Some student film projects have more scope than others. At the very top of that heap in 2015 is Iroquois Creation Story, a 17-minute short made by students and alumni at Rochester’s Institute of Technology that combines live action and animation.
The narrative starting point for the project are the words of Seneca Chief John Arthur Gibson (1850-1912). In the 1890s, he related the Iroquois creation story to J.N.B. Hewitt, a version which was later annotated into a book by John Mohawk. More than a century later, the film made by RIT students is playing at the newly opened Seneca Arts and Culture Center and will be available soon for purchase on DVD. From a recent RIT announcement:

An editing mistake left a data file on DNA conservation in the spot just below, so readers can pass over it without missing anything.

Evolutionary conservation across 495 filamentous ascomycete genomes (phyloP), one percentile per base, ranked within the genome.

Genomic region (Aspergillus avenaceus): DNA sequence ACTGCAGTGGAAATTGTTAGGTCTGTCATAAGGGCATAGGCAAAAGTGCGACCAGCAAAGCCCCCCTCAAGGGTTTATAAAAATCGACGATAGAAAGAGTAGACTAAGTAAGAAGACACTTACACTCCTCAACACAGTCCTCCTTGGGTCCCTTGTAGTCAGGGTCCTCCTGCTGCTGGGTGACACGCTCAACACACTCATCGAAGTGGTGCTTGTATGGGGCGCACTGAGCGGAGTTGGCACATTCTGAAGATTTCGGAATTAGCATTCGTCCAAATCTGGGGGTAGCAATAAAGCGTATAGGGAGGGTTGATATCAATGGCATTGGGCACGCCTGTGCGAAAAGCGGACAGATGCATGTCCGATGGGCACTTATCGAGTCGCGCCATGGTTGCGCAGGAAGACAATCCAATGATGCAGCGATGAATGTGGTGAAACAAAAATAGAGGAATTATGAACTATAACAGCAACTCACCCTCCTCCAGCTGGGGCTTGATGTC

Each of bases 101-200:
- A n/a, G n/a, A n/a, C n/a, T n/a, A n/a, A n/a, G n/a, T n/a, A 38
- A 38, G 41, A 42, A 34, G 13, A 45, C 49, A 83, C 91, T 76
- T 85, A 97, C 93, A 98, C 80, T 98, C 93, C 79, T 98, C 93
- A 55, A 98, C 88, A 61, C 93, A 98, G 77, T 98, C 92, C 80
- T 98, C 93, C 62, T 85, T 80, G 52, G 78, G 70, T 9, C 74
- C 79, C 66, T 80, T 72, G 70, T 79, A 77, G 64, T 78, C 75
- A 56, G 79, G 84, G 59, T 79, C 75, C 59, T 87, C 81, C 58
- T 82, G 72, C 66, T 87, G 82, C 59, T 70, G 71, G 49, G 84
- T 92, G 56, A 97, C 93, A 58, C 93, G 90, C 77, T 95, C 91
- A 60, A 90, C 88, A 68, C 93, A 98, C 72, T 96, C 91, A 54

The ancient Iroquois Creation Story, passed down through generations of oral tradition, has never before been visualized on film. It was made possible by the generous support of The Max and Marian Farash Charitable Foundation.
“We send our sincere congratulations to Friends of Ganondagan and its partners for this wonderful award,” said Holli Budd, executive director of the Farash Foundation. “This film is a great example of the kind of artistic and cultural collaboration that leads to the best original art.”
Other key folks who helped power the project include Cathleen Ashworth, associate professor at RIT’s School of Film and Animation (SOFA), and Seneca tribal member Peter Jemison, who recently became RIT’s first Special Adviser to the President on Native American Issues and Partnerships with Tribal Organizations. That’s Jermison, above, accepting as producer an award at last month’s Red Nation Film Festival in Los Angeles.